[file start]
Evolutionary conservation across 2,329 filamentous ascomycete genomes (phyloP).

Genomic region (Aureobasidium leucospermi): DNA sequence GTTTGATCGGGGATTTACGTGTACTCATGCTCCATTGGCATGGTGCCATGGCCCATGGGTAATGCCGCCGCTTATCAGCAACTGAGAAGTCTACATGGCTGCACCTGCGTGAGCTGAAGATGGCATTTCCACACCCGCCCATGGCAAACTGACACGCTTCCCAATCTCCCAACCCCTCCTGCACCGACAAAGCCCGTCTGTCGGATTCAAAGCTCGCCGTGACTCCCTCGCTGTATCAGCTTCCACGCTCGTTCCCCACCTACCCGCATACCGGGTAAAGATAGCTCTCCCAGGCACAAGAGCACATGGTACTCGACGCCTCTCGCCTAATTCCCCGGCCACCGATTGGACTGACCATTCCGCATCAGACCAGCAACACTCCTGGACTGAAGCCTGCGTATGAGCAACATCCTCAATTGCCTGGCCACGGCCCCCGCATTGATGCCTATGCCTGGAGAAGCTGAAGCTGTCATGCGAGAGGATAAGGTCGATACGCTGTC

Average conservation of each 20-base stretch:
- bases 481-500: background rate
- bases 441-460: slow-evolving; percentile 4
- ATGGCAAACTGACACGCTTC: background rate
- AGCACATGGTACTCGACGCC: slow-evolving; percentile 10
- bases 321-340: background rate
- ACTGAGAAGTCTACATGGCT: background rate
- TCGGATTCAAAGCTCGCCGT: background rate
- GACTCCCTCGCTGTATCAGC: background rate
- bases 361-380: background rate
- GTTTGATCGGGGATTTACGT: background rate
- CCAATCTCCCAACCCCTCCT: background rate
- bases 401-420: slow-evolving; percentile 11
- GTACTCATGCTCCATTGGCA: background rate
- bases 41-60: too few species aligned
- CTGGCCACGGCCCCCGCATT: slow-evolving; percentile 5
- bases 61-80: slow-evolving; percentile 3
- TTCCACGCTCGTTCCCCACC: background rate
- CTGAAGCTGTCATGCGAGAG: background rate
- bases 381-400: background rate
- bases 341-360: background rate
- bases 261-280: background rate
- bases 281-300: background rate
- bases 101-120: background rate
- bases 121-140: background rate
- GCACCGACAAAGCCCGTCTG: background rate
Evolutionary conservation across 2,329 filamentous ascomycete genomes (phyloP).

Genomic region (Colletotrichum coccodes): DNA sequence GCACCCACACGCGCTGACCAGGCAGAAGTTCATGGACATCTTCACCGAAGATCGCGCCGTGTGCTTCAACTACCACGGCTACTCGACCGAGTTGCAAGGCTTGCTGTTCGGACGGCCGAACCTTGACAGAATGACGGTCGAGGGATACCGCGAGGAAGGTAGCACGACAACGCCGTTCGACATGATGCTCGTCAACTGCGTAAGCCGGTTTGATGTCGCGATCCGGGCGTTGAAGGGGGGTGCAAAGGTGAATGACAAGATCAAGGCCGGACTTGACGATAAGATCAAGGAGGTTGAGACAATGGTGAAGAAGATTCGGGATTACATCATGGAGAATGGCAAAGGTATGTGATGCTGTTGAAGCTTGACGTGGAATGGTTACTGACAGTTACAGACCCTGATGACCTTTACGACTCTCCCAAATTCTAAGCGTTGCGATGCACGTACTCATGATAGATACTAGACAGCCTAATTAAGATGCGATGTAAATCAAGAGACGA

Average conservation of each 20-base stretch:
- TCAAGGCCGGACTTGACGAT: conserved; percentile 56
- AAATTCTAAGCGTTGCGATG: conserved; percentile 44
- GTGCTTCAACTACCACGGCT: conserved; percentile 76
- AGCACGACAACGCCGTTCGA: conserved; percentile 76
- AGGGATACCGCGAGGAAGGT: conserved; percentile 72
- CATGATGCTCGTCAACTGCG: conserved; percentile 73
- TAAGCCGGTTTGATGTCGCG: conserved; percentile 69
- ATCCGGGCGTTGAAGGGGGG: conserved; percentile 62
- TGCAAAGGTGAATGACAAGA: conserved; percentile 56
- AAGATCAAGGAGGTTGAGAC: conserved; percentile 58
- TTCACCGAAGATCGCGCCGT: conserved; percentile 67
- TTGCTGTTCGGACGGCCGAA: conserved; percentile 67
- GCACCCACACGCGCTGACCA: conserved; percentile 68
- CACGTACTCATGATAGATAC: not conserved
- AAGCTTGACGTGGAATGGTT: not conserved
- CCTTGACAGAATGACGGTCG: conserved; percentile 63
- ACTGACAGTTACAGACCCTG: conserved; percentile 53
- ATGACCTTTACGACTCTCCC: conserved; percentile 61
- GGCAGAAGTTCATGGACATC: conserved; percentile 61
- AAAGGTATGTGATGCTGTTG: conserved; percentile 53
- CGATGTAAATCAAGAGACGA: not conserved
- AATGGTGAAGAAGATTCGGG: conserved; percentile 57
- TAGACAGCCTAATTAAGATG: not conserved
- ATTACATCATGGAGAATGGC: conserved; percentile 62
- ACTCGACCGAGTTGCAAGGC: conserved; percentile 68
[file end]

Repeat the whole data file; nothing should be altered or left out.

Evolutionary conservation across 2,329 filamentous ascomycete genomes (phyloP).

Genomic region (Aureobasidium leucospermi): DNA sequence GTTTGATCGGGGATTTACGTGTACTCATGCTCCATTGGCATGGTGCCATGGCCCATGGGTAATGCCGCCGCTTATCAGCAACTGAGAAGTCTACATGGCTGCACCTGCGTGAGCTGAAGATGGCATTTCCACACCCGCCCATGGCAAACTGACACGCTTCCCAATCTCCCAACCCCTCCTGCACCGACAAAGCCCGTCTGTCGGATTCAAAGCTCGCCGTGACTCCCTCGCTGTATCAGCTTCCACGCTCGTTCCCCACCTACCCGCATACCGGGTAAAGATAGCTCTCCCAGGCACAAGAGCACATGGTACTCGACGCCTCTCGCCTAATTCCCCGGCCACCGATTGGACTGACCATTCCGCATCAGACCAGCAACACTCCTGGACTGAAGCCTGCGTATGAGCAACATCCTCAATTGCCTGGCCACGGCCCCCGCATTGATGCCTATGCCTGGAGAAGCTGAAGCTGTCATGCGAGAGGATAAGGTCGATACGCTGTC

Average conservation of each 20-base stretch:
- bases 481-500: background rate
- bases 441-460: slow-evolving; percentile 4
- ATGGCAAACTGACACGCTTC: background rate
- AGCACATGGTACTCGACGCC: slow-evolving; percentile 10
- bases 321-340: background rate
- ACTGAGAAGTCTACATGGCT: background rate
- TCGGATTCAAAGCTCGCCGT: background rate
- GACTCCCTCGCTGTATCAGC: background rate
- bases 361-380: background rate
- GTTTGATCGGGGATTTACGT: background rate
- CCAATCTCCCAACCCCTCCT: background rate
- bases 401-420: slow-evolving; percentile 11
- GTACTCATGCTCCATTGGCA: background rate
- bases 41-60: too few species aligned
- CTGGCCACGGCCCCCGCATT: slow-evolving; percentile 5
- bases 61-80: slow-evolving; percentile 3
- TTCCACGCTCGTTCCCCACC: background rate
- CTGAAGCTGTCATGCGAGAG: background rate
- bases 381-400: background rate
- bases 341-360: background rate
- bases 261-280: background rate
- bases 281-300: background rate
- bases 101-120: background rate
- bases 121-140: background rate
- GCACCGACAAAGCCCGTCTG: background rate
Evolutionary conservation across 2,329 filamentous ascomycete genomes (phyloP).

Genomic region (Colletotrichum coccodes): DNA sequence GCACCCACACGCGCTGACCAGGCAGAAGTTCATGGACATCTTCACCGAAGATCGCGCCGTGTGCTTCAACTACCACGGCTACTCGACCGAGTTGCAAGGCTTGCTGTTCGGACGGCCGAACCTTGACAGAATGACGGTCGAGGGATACCGCGAGGAAGGTAGCACGACAACGCCGTTCGACATGATGCTCGTCAACTGCGTAAGCCGGTTTGATGTCGCGATCCGGGCGTTGAAGGGGGGTGCAAAGGTGAATGACAAGATCAAGGCCGGACTTGACGATAAGATCAAGGAGGTTGAGACAATGGTGAAGAAGATTCGGGATTACATCATGGAGAATGGCAAAGGTATGTGATGCTGTTGAAGCTTGACGTGGAATGGTTACTGACAGTTACAGACCCTGATGACCTTTACGACTCTCCCAAATTCTAAGCGTTGCGATGCACGTACTCATGATAGATACTAGACAGCCTAATTAAGATGCGATGTAAATCAAGAGACGA

Average conservation of each 20-base stretch:
- TCAAGGCCGGACTTGACGAT: conserved; percentile 56
- AAATTCTAAGCGTTGCGATG: conserved; percentile 44
- GTGCTTCAACTACCACGGCT: conserved; percentile 76
- AGCACGACAACGCCGTTCGA: conserved; percentile 76
- AGGGATACCGCGAGGAAGGT: conserved; percentile 72
- CATGATGCTCGTCAACTGCG: conserved; percentile 73
- TAAGCCGGTTTGATGTCGCG: conserved; percentile 69
- ATCCGGGCGTTGAAGGGGGG: conserved; percentile 62
- TGCAAAGGTGAATGACAAGA: conserved; percentile 56
- AAGATCAAGGAGGTTGAGAC: conserved; percentile 58
- TTCACCGAAGATCGCGCCGT: conserved; percentile 67
- TTGCTGTTCGGACGGCCGAA: conserved; percentile 67
- GCACCCACACGCGCTGACCA: conserved; percentile 68
- CACGTACTCATGATAGATAC: not conserved
- AAGCTTGACGTGGAATGGTT: not conserved
- CCTTGACAGAATGACGGTCG: conserved; percentile 63
- ACTGACAGTTACAGACCCTG: conserved; percentile 53
- ATGACCTTTACGACTCTCCC: conserved; percentile 61
- GGCAGAAGTTCATGGACATC: conserved; percentile 61
- AAAGGTATGTGATGCTGTTG: conserved; percentile 53
- CGATGTAAATCAAGAGACGA: not conserved
- AATGGTGAAGAAGATTCGGG: conserved; percentile 57
- TAGACAGCCTAATTAAGATG: not conserved
- ATTACATCATGGAGAATGGC: conserved; percentile 62
- ACTCGACCGAGTTGCAAGGC: conserved; percentile 68